(A) Multiple sequence alignment of HELICc domains belonging to Vas orthologs of Drosophila melanogaster (Dm), the grasshopper Schistocerca gregaria (Sg), the pea aphid Acyrthosiphon pisum (Ap), and the mouse Mus musculus (Mm). Dark grey: conserved residues, Light grey: residues with similar properties. Residues substituted by Ala or Lys for the localisation assays shown in panels (BO) are highlighted with red boxes. (B–O) Localisation analysis of green fluorescent protein (GFP)-tagged DmVas460–661 proteins with replaced amino acid residues in the HELICc sequence. Stage-10 egg chambers were stained using the anti-GFP antibody (green). Anterior is to the left and posterior is to the right. Scale bars, 25 μm. (B) DmVas460–661/S463A: replacement of the Ser463 with Ala is designated as S463A, and this applies to the other replacements. (C) DmVas460–661/S463K. (D) DmVas460–661/Y470A. (E) DmVas460–661/K480A. (F) DmVas460–661/483A. (G) DmVas460–661/E487A. (H) DmVas460–661/T498A. (I) DmVas460–661/L524A. (J) DmVas460–661/S526A. (K) DmVas460–661/Q527A. (L) DmVas460–661/H560A. (M) DmVas460–661/T590A. (N) DmVas460–661/P595A. (O) DmVas460–661/E596A. All of the previously described DmVas460–661 variants could be localised to the germ plasm, except DmVas460–661/Q527A, shown in panel (K). (P–R) Stage-5 egg chambers expressing GFP-DmVas460–661/Q527A were double stained using the anti-GFP (green) and anti-Krimp antibodies (red). (P) GFP-DmVas460–661/Q527A was not colocalised with (Q) Krimp in the nurse cells. Anterior is to the left and posterior is to the right. Scale bars, 20 μm.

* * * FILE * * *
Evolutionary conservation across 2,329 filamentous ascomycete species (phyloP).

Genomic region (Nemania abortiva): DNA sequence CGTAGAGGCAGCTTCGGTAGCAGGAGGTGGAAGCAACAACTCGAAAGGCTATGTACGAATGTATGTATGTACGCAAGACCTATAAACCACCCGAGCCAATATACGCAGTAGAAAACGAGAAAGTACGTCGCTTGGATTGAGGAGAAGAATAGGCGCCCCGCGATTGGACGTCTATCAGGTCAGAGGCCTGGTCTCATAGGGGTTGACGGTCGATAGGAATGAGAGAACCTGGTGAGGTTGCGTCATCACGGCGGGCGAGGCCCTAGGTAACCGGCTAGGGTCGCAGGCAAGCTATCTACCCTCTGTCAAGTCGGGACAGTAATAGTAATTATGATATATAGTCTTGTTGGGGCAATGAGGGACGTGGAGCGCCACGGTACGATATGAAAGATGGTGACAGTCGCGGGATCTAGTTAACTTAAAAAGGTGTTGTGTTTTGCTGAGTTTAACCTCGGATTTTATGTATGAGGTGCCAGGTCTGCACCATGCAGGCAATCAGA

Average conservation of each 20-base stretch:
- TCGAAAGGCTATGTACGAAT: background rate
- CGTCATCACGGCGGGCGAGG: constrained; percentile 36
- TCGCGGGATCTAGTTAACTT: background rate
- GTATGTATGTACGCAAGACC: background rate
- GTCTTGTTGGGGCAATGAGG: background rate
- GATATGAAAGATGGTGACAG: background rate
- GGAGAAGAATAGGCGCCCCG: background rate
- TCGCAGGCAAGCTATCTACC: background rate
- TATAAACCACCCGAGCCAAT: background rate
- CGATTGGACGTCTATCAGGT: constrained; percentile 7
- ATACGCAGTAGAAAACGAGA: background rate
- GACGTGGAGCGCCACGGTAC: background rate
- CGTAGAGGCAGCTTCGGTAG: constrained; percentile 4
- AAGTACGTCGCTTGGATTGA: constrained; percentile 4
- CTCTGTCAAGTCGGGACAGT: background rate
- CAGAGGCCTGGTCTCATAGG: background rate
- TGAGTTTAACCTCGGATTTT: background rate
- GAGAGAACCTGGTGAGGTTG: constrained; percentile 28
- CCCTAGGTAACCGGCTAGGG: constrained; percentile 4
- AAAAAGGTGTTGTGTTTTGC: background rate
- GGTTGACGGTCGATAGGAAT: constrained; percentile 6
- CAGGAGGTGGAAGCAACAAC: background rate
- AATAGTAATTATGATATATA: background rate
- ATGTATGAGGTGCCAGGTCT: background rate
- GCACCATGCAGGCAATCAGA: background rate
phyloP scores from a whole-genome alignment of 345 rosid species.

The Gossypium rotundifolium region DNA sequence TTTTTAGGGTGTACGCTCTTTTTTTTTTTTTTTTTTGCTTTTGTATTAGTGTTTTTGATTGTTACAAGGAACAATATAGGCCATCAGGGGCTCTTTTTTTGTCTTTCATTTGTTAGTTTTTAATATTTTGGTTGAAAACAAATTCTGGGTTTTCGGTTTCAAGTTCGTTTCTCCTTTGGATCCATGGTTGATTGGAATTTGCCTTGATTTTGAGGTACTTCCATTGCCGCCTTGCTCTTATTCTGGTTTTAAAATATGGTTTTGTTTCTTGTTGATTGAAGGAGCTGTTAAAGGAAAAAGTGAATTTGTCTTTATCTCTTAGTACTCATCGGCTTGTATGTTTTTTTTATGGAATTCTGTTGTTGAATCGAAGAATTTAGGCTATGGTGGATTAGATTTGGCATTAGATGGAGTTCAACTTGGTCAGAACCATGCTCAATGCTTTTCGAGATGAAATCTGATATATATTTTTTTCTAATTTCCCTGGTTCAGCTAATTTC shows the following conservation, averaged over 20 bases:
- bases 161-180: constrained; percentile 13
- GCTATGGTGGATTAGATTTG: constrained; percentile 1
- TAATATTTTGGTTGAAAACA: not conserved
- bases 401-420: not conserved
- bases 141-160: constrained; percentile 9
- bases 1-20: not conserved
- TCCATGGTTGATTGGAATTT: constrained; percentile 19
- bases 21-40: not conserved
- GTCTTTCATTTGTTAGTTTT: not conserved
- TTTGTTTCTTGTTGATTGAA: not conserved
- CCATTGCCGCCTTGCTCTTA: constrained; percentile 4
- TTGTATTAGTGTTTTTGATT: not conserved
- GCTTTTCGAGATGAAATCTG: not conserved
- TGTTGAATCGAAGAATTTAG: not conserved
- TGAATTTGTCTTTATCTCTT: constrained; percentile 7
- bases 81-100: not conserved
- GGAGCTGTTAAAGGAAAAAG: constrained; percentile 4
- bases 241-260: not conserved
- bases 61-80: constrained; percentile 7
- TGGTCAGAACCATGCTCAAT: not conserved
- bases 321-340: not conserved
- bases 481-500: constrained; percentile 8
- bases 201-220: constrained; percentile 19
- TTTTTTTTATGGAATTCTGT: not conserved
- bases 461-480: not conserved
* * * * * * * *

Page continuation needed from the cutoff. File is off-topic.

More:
N-terminal sequence of DmVas is required for abdominal segment and pole cell formation during embryogenesis